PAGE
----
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Reacting to the Past: Korea: People and Factions

Korea at the Crossroads of Civilizations: Confucianism, Westernization, and the 1894 Kabo Reforms Resources

Confucius

Confucius was an influential Chinese philosopher, teacher and political figure known for his popular aphorisms and for his models of social interaction.

To read his full bio, visit biography.com

The Analects

The Analects are a collection of sayings attributed to Confucius. They can be read in their entirety at acmuller.net

Don't be intimidated by the foreign table of context. The text is in English, and is written as short passages that are numbered.  

Confucius quotes

“Choose a job you love, and you will never have to work a day in your life.” 

“He who knows all the answers has not been asked all the questions.” 

“Life is really simple, but we insist on making it complicated.” 
 
“The man who moves a mountain begins by carrying away small stones.” 
 
“Before you embark on a journey of revenge, dig two graves.” 

The Tonghak Rebellion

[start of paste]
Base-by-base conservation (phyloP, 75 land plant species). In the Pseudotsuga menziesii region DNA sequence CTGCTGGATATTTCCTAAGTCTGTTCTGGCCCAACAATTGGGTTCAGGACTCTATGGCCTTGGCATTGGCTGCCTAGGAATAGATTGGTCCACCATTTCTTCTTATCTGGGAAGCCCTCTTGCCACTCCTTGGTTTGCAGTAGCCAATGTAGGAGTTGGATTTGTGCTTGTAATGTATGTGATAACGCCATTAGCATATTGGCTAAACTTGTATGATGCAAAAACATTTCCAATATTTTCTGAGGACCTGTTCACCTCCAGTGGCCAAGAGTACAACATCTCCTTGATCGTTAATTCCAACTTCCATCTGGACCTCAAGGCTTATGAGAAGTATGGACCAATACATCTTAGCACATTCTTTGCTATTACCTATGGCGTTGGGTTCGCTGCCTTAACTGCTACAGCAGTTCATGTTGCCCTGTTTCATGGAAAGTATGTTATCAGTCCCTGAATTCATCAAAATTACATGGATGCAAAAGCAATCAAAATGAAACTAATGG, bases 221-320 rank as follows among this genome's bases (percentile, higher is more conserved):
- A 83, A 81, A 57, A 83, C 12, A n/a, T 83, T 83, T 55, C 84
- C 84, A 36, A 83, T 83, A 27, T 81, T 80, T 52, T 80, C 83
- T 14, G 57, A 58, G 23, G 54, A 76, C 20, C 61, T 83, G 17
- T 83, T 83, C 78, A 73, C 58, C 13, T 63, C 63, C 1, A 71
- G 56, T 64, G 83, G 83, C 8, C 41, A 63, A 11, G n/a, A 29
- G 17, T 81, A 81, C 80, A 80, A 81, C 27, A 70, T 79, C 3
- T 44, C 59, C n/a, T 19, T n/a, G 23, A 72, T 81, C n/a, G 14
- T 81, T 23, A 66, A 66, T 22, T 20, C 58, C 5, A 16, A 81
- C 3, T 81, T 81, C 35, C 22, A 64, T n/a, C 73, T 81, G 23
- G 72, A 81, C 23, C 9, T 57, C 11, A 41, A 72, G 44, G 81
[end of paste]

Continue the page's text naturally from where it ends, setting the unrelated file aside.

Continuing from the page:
In the 1860s, an indigenous religion, Tonghak (동학, 東學,Eastern Learning),  which combined  such aspects as the meditation of Buddhism, ethics of Confucianism, primal nature of Shamanism, Taoism cultivation of energy and the personal God of Catholicism to oppose 'Western Learning' (Catholicism)  arose from the indignation of the lower classes of  yangban (ruling aristocratic class) oppression and foreign influence in Korea, especially Christian missionaries and Japanese imports . It was not only a religious movement but a social movement as well and concerned with the peasantry and the improvement of their conditions and reform of the corrupt government. The idea of the dignity and equality of all men was to influence future democratic movements.The initial success of the revolt led a panic court to seek help from  China and Japan, leading to the first Sino-Japanese War and Japanese colonization of Korea.

Click on one of the pictures provided to learn more about the Tonghak Rebellion.

Fukuzawa Yukichi

Fukuzawa Yukichi,  (born January 10, 1835, Buzen, Japan—died February 3, 1901, Tokyo), Japanese author, educator, and publisher who was probably the most-influential man outside government service in the Japan of the Meiji Restoration (1868), following the overthrow of the Tokugawa shogunate. He led the struggle to introduce Western ideas in order to increase, as he repeatedly wrote, Japanese “strength and independence.”